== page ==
We did actually have, during testing, moments where HDMI would try and auto-correct for dropped clock signals. This was indeed impressive and speaks to the robustness of the standard. When we disconnected both clocks however, we had a reliable disconnect every time. Presumably resulted in the display device determining there was simply nothing connected, regardless of the data on the serial lines.
HOW IT WORKS
While the HDMI specification is exceptionally complex and adding to the stream wouldn’t be possible using an Arduino-style microcontroller, we don’t really need to. All we have to do is disrupt the clocks.
The PCB is made to resemble an UNO-style footprint, in order to provide compatability with the touchscreen shield chosen for interfacing. It also keeps the HDMI throughput in a neat area of the PCB. The biggest challenge with HDMI is not disrupting the signal, but trying to ensure it runs smoothly normally. For this reason, we disrupt the signal path as little as possible, to help ensure everything runs normally when we want it to.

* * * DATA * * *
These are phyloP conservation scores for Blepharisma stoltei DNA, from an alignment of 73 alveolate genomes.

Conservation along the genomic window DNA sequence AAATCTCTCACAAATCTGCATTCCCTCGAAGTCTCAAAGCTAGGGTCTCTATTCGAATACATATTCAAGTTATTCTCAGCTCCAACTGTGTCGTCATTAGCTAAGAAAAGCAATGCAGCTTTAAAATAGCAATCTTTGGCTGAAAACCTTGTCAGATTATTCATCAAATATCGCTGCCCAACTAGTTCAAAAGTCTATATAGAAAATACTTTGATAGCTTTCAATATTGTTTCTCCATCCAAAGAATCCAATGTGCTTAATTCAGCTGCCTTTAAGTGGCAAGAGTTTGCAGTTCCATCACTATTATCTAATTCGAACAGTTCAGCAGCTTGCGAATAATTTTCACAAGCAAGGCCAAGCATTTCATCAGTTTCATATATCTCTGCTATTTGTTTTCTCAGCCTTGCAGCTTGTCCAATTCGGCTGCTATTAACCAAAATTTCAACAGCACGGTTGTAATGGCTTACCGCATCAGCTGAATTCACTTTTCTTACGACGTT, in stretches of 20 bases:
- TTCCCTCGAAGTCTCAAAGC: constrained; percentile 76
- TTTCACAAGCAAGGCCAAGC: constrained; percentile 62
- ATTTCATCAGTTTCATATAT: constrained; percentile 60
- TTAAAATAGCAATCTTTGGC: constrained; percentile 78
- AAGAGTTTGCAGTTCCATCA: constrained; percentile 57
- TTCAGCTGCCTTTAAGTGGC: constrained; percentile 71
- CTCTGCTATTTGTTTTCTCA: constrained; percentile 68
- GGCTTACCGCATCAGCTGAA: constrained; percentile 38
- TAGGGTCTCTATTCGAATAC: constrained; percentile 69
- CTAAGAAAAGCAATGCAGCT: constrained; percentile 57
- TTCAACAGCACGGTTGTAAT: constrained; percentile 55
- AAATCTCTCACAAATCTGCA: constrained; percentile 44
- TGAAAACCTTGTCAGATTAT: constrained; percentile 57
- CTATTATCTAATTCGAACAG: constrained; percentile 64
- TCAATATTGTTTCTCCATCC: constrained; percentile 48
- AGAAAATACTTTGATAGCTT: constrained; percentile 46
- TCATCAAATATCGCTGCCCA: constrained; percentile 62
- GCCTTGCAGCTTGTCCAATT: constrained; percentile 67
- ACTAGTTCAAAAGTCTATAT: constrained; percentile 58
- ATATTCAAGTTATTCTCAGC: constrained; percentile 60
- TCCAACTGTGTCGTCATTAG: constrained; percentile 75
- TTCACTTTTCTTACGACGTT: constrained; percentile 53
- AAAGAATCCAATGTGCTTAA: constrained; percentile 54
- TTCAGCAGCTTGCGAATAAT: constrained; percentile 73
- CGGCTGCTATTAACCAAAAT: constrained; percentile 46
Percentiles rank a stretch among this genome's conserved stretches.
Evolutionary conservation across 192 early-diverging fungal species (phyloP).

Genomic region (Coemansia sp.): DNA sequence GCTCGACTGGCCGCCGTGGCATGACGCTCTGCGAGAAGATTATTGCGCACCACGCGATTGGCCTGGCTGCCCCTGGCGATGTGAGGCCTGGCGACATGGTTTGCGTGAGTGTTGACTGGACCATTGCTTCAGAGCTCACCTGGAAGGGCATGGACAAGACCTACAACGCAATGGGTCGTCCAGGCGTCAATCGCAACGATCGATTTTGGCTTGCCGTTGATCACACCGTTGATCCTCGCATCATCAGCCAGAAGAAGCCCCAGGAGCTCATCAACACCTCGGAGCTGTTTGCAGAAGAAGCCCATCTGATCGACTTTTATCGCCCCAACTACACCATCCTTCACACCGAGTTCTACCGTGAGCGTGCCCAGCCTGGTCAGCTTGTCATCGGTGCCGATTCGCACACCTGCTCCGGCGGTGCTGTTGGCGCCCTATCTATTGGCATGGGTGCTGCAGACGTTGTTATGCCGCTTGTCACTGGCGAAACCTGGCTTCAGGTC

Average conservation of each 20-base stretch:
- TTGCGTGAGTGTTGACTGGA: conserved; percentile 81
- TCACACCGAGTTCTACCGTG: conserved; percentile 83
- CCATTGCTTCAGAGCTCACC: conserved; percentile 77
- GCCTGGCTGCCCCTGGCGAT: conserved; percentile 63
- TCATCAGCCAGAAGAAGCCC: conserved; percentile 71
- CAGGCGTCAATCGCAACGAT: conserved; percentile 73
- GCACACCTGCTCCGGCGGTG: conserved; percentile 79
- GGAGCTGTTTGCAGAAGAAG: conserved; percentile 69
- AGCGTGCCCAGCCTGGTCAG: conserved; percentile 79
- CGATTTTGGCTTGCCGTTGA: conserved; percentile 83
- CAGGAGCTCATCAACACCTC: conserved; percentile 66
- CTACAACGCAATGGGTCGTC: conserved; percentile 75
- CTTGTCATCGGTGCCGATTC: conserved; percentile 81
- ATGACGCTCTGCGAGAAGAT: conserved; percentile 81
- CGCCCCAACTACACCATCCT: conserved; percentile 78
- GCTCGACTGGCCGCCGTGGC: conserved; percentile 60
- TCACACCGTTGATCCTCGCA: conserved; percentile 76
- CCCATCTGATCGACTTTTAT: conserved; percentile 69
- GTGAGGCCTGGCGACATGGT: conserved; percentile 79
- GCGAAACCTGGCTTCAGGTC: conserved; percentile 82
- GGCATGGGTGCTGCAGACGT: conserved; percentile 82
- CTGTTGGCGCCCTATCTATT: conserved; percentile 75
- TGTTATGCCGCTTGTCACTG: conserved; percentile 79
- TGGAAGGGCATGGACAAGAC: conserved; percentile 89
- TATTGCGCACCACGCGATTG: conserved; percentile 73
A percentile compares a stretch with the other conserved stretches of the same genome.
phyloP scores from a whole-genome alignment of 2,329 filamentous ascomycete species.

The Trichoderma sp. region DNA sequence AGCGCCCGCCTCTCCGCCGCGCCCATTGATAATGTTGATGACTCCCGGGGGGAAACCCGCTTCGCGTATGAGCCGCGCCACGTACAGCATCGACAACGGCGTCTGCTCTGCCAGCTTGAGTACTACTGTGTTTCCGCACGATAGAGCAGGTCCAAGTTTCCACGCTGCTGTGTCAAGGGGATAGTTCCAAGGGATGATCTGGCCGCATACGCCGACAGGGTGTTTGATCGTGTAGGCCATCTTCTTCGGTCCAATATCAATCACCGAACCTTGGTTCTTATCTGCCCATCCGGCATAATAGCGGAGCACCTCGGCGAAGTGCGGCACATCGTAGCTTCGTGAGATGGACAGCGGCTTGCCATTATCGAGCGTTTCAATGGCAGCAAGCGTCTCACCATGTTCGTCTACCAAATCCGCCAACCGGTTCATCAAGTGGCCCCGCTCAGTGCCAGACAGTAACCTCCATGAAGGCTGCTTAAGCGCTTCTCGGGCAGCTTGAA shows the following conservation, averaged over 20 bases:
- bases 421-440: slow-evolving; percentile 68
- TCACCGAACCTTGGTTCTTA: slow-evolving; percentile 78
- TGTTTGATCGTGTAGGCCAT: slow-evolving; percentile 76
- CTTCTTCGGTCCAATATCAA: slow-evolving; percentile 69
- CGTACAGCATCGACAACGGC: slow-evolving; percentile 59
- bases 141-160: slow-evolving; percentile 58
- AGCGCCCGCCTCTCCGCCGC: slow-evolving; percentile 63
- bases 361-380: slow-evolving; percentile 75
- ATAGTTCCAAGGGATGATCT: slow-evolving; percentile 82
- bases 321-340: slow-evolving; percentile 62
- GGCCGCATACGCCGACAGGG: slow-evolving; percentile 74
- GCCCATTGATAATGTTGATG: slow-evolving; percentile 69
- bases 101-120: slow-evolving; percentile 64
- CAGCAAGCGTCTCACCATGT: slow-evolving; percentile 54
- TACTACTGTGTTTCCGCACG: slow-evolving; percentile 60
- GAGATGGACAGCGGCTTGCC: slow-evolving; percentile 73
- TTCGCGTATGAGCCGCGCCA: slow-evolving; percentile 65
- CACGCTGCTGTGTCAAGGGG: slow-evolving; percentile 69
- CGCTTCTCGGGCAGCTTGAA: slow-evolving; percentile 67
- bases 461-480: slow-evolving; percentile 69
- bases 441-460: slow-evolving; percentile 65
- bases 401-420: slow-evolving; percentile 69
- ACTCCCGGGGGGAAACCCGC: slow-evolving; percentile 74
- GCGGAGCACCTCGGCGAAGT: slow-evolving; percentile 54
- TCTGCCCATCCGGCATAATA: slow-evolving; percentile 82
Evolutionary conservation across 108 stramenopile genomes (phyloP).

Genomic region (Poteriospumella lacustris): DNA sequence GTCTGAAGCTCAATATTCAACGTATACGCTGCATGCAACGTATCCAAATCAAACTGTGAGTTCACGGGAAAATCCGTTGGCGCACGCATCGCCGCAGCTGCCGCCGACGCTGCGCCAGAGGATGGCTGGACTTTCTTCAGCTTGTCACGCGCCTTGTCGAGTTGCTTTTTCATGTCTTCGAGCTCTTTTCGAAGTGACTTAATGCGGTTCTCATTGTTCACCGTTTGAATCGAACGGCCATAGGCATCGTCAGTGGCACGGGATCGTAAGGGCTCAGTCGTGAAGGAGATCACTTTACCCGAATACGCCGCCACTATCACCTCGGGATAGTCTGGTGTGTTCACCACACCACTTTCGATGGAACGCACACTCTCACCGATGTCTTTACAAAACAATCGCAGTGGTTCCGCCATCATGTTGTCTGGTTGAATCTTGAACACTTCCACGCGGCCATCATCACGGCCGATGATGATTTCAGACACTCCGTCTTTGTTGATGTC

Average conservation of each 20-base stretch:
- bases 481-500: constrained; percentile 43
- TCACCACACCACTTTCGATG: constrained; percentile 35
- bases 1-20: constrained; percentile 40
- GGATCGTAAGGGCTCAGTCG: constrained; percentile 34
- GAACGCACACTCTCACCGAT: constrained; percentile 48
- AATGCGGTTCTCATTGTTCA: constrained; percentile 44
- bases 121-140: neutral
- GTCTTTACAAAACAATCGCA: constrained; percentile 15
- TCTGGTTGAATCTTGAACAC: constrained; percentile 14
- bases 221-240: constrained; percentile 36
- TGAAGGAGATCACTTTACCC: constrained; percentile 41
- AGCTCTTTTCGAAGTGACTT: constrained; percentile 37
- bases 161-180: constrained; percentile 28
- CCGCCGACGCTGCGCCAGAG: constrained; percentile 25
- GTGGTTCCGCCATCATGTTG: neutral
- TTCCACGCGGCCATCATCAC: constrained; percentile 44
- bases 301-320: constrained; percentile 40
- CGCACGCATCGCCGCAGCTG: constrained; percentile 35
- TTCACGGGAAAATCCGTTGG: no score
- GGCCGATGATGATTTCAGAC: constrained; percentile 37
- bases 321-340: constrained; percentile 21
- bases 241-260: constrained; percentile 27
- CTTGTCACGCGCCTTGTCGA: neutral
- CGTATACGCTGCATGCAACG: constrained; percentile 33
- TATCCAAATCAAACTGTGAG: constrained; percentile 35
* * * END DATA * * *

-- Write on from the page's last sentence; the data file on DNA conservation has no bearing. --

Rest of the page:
The software to run the system is far more complex than the hardware interfacing itself, however we’ll cover that next month in Part 2 when we get everything running.
WHY NOT A SHIELD?
We know what you’re thinking... why didn’t we just make this a shield? There are a few reasons actually:
We enhanced the footprint giving ourselves another set of GPIO headers alongside, so even with the screen shield connected, we can access anything we want.
Having the HDMI sockets away from everything else help reduce noise and interference. The HDMI sockets are also mounted with one on top, one on the bottom, to help keep the pin-routing as simple as possible.
Ultimately the combined cost of the PCB and hardware will rival that of an UNO anyway, so it helps keep the cost of the project lower overall.
The PCB Build:
|Parts Required:||Jaycar||Altronics||Core Electronics|
|1 × ATMega328P MCU||ZZ8727||Z5126||ATMEGA328+UNO+CAPS|
|1 × 16MHz Crystal||(included with MCU)||V1289A||(included with MCU)|
|1 × 5V Regulator||ZV1645||Z2950||ADA2236|
|1 × 3.3V Regulator||ZV1650||-||ADA2166|
|1 × BC337 Transistor||ZT2115||Z1035||COM-13689|
|2 × IN4004 Diode||ZR1004||Z0109||COM-14884|
|1 × LCD Touch Sensitive Panel||XC4630||Z7080*||-|
|2 × 10uF/35V Electrolytic Capacitor||RE6075||R4767||CE05274|
|1 × 2.2uF Electrolytic Capacitor||RE6042||R5028||-|
|3 × 100nf Ceramic Capacitor||RC5360||R2865||CE05188|
|2 × 22pF Ceramic Capacitor||RC5316||R2814||(included with MCU)|
|2 × 100Ω ¼W Resistor*||RR0548||R7034||PRT-14493|
|1 × 1kΩ ¼W Resistor*||RR0572||R7046||PRT-14492|
|1 × 10kΩ ¼W Resistor*||RR0596||R7058||PRT-14491|